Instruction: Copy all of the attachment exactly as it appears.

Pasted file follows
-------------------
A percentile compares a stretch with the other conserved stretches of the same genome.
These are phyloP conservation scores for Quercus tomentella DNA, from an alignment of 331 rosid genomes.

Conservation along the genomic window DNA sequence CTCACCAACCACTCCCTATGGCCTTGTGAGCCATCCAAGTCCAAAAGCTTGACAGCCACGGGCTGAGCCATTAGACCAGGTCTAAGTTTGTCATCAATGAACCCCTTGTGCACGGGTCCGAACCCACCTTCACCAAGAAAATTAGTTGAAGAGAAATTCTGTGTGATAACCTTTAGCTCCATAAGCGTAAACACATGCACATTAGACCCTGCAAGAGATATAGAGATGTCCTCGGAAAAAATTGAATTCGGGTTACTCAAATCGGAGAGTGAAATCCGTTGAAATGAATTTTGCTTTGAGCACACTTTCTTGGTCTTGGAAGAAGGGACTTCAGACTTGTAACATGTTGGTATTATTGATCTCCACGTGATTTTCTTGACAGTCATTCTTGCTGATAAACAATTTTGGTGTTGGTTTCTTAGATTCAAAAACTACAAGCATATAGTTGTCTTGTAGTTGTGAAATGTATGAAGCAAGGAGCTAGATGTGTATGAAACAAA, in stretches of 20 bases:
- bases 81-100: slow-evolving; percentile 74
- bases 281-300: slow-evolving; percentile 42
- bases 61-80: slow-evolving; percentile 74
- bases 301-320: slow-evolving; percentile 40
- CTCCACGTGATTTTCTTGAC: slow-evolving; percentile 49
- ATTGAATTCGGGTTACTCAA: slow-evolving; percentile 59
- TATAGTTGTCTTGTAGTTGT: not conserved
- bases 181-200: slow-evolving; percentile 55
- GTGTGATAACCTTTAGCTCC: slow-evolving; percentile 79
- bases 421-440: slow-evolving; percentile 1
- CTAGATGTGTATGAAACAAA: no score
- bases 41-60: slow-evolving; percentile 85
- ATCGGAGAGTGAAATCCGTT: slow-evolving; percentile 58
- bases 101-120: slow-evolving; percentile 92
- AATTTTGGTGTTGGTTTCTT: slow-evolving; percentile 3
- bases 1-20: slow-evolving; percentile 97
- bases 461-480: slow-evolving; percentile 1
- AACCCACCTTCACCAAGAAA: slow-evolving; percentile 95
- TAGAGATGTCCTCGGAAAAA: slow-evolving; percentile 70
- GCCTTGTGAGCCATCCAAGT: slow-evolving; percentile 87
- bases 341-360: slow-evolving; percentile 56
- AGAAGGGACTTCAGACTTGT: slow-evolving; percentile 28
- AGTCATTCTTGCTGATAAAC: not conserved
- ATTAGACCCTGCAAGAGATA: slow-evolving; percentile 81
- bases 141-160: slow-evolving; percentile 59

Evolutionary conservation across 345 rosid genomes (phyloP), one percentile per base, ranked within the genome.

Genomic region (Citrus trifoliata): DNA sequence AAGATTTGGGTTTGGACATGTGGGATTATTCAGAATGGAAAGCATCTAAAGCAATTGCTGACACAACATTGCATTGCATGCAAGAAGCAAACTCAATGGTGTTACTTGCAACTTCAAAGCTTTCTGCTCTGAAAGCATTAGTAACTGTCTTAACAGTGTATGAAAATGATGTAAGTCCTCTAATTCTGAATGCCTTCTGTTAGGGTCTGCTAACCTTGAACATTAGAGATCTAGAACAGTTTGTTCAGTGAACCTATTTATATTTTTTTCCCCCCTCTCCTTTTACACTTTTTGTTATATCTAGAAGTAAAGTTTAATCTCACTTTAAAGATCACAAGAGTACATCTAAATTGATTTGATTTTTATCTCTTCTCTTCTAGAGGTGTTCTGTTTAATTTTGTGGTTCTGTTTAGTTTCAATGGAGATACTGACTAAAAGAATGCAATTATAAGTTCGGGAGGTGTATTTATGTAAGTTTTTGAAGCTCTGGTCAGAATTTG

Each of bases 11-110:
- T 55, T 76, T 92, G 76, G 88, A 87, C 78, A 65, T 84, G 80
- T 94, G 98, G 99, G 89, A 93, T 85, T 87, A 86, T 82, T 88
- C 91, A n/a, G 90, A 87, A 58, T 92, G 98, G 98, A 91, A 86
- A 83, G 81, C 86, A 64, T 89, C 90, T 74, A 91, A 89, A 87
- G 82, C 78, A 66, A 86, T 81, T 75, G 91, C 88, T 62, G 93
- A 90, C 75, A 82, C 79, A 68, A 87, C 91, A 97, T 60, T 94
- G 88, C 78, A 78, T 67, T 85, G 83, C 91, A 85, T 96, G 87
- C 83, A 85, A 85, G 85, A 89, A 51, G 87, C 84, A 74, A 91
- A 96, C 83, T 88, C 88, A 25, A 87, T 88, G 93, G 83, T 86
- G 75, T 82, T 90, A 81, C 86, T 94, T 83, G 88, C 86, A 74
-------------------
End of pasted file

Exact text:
A percentile compares a stretch with the other conserved stretches of the same genome.
These are phyloP conservation scores for Quercus tomentella DNA, from an alignment of 331 rosid genomes.

Conservation along the genomic window DNA sequence CTCACCAACCACTCCCTATGGCCTTGTGAGCCATCCAAGTCCAAAAGCTTGACAGCCACGGGCTGAGCCATTAGACCAGGTCTAAGTTTGTCATCAATGAACCCCTTGTGCACGGGTCCGAACCCACCTTCACCAAGAAAATTAGTTGAAGAGAAATTCTGTGTGATAACCTTTAGCTCCATAAGCGTAAACACATGCACATTAGACCCTGCAAGAGATATAGAGATGTCCTCGGAAAAAATTGAATTCGGGTTACTCAAATCGGAGAGTGAAATCCGTTGAAATGAATTTTGCTTTGAGCACACTTTCTTGGTCTTGGAAGAAGGGACTTCAGACTTGTAACATGTTGGTATTATTGATCTCCACGTGATTTTCTTGACAGTCATTCTTGCTGATAAACAATTTTGGTGTTGGTTTCTTAGATTCAAAAACTACAAGCATATAGTTGTCTTGTAGTTGTGAAATGTATGAAGCAAGGAGCTAGATGTGTATGAAACAAA, in stretches of 20 bases:
- bases 81-100: slow-evolving; percentile 74
- bases 281-300: slow-evolving; percentile 42
- bases 61-80: slow-evolving; percentile 74
- bases 301-320: slow-evolving; percentile 40
- CTCCACGTGATTTTCTTGAC: slow-evolving; percentile 49
- ATTGAATTCGGGTTACTCAA: slow-evolving; percentile 59
- TATAGTTGTCTTGTAGTTGT: not conserved
- bases 181-200: slow-evolving; percentile 55
- GTGTGATAACCTTTAGCTCC: slow-evolving; percentile 79
- bases 421-440: slow-evolving; percentile 1
- CTAGATGTGTATGAAACAAA: no score
- bases 41-60: slow-evolving; percentile 85
- ATCGGAGAGTGAAATCCGTT: slow-evolving; percentile 58
- bases 101-120: slow-evolving; percentile 92
- AATTTTGGTGTTGGTTTCTT: slow-evolving; percentile 3
- bases 1-20: slow-evolving; percentile 97
- bases 461-480: slow-evolving; percentile 1
- AACCCACCTTCACCAAGAAA: slow-evolving; percentile 95
- TAGAGATGTCCTCGGAAAAA: slow-evolving; percentile 70
- GCCTTGTGAGCCATCCAAGT: slow-evolving; percentile 87
- bases 341-360: slow-evolving; percentile 56
- AGAAGGGACTTCAGACTTGT: slow-evolving; percentile 28
- AGTCATTCTTGCTGATAAAC: not conserved
- ATTAGACCCTGCAAGAGATA: slow-evolving; percentile 81
- bases 141-160: slow-evolving; percentile 59

Evolutionary conservation across 345 rosid genomes (phyloP), one percentile per base, ranked within the genome.

Genomic region (Citrus trifoliata): DNA sequence AAGATTTGGGTTTGGACATGTGGGATTATTCAGAATGGAAAGCATCTAAAGCAATTGCTGACACAACATTGCATTGCATGCAAGAAGCAAACTCAATGGTGTTACTTGCAACTTCAAAGCTTTCTGCTCTGAAAGCATTAGTAACTGTCTTAACAGTGTATGAAAATGATGTAAGTCCTCTAATTCTGAATGCCTTCTGTTAGGGTCTGCTAACCTTGAACATTAGAGATCTAGAACAGTTTGTTCAGTGAACCTATTTATATTTTTTTCCCCCCTCTCCTTTTACACTTTTTGTTATATCTAGAAGTAAAGTTTAATCTCACTTTAAAGATCACAAGAGTACATCTAAATTGATTTGATTTTTATCTCTTCTCTTCTAGAGGTGTTCTGTTTAATTTTGTGGTTCTGTTTAGTTTCAATGGAGATACTGACTAAAAGAATGCAATTATAAGTTCGGGAGGTGTATTTATGTAAGTTTTTGAAGCTCTGGTCAGAATTTG

Each of bases 11-110:
- T 55, T 76, T 92, G 76, G 88, A 87, C 78, A 65, T 84, G 80
- T 94, G 98, G 99, G 89, A 93, T 85, T 87, A 86, T 82, T 88
- C 91, A n/a, G 90, A 87, A 58, T 92, G 98, G 98, A 91, A 86
- A 83, G 81, C 86, A 64, T 89, C 90, T 74, A 91, A 89, A 87
- G 82, C 78, A 66, A 86, T 81, T 75, G 91, C 88, T 62, G 93
- A 90, C 75, A 82, C 79, A 68, A 87, C 91, A 97, T 60, T 94
- G 88, C 78, A 78, T 67, T 85, G 83, C 91, A 85, T 96, G 87
- C 83, A 85, A 85, G 85, A 89, A 51, G 87, C 84, A 74, A 91
- A 96, C 83, T 88, C 88, A 25, A 87, T 88, G 93, G 83, T 86
- G 75, T 82, T 90, A 81, C 86, T 94, T 83, G 88, C 86, A 74